If you want to build a customer-centric company that’s focused on increasing value and growth for customers, it’s important to meet and exceed customers’ expectations. Often this means building a help desk, an important step towards becoming a flywheel type company — where customers’ success fuels your company’s growth.
Prioritizing reactive customer support will earn you goodwill with your customers and help you form productive partnerships with them, and the basic element of excellent customer support is responding to and resolving customer issues.
A help desk and ticketing system can help you stay organized and prioritize as you work toward your customer service goals. In this post, we’ll cover the nuts and bolts of what makes a help desk, and which tools might be best for your customer support team.
What Does Help Desk Support Do?
Here’s a breakdown of the specific capabilities most help desks are comprised of:
1. Customer Intake
Customer intake is how customers submit questions and issues to your customer support team. The channels used will depend on your customers and your industry, but it’s advisable to offer a variety of different channels for customers to reach out to you to make sure you’re helping them in the manner easiest to them. Otherwise, if you try to get customers to jump through too many hoops, they may grow frustrated and leave you for a competitor that’s more accessible.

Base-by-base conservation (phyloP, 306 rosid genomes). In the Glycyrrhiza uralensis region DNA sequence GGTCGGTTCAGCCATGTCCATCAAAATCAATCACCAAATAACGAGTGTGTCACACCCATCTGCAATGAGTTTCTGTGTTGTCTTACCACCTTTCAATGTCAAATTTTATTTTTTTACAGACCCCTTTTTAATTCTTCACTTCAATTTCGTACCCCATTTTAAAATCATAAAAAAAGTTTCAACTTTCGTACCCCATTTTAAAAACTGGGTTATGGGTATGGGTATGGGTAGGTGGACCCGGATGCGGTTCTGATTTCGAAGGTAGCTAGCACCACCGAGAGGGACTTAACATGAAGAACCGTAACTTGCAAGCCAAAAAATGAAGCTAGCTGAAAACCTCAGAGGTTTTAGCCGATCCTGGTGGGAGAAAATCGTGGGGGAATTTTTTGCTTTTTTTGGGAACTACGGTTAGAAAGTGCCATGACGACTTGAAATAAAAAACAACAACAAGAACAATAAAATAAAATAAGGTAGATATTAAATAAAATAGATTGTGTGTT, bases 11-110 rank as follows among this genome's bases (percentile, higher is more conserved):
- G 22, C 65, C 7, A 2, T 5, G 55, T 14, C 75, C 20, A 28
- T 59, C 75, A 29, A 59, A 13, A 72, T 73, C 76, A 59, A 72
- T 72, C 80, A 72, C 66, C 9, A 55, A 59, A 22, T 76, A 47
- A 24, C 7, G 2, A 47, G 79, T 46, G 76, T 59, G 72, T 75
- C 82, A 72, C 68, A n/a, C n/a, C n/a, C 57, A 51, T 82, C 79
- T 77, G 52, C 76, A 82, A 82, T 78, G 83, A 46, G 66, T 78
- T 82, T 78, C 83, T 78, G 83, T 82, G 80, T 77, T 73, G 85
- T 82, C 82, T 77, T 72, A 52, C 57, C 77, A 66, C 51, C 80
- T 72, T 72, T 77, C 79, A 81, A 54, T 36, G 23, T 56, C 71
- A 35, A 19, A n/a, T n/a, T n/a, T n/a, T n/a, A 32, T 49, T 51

Examples of customer intake include live chat, web forms, email, social media, and phone calls.
2. Ticket Organization
Ticket organization is how the customer support team can stay organized and on track when ticket volume gets high — such as during product outages or your busy season. Customer issues frequently involve a variety of different teams to resolve, so sorting, prioritizing, assigning, and tracking them helps teams save time and improve responses. Automation is a helpful way to more efficiently route and assign tickets to team members who specialize in certain issues or complaints.
Examples include help desk ticketing tools, collaboration tools like Asana or Trello, Jira, workflows, and more.
Reporting is how customer support teams can optimize their work, incentivize and compensate reps, and make informed team priority and headcount decisions. Help desk reporting offers insights about how team systems and priorities are working. This usually includes dashboards that inform management about ticket resolution time, customer satisfaction, rep productivity, customer experience, and more.